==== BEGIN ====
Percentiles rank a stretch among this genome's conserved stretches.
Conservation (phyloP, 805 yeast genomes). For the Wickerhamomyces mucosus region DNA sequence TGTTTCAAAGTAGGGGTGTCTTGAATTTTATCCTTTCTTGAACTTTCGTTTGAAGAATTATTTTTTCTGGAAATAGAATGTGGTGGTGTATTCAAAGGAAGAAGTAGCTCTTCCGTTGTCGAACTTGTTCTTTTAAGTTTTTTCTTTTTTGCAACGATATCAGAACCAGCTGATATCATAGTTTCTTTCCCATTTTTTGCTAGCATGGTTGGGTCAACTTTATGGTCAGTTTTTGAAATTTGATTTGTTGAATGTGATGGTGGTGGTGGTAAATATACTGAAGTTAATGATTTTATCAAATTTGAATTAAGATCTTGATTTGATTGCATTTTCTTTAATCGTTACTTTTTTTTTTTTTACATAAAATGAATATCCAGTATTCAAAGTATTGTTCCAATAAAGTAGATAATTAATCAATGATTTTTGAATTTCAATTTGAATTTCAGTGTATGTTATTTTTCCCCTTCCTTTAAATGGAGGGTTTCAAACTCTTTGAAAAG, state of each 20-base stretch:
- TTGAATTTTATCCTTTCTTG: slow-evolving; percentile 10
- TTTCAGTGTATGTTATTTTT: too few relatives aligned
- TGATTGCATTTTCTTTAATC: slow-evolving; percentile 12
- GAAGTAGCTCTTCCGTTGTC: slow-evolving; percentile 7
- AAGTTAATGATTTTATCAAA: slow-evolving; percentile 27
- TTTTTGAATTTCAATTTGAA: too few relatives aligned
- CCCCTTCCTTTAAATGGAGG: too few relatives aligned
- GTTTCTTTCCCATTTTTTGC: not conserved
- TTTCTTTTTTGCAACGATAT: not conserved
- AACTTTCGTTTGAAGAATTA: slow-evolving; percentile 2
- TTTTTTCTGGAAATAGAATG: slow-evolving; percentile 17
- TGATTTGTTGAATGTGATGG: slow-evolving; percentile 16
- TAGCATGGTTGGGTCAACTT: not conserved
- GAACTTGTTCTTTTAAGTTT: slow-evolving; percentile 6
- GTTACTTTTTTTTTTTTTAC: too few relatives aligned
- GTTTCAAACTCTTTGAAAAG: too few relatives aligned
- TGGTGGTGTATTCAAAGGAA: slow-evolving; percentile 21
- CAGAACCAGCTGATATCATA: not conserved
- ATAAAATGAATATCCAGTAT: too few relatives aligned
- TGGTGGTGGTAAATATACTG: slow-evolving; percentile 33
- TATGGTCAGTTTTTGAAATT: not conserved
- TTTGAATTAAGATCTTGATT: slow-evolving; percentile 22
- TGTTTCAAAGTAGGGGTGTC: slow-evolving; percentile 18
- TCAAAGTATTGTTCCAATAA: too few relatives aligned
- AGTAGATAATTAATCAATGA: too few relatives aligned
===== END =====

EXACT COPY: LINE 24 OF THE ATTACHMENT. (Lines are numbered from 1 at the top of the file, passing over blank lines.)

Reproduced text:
- TTTGAATTAAGATCTTGATT: slow-evolving; percentile 22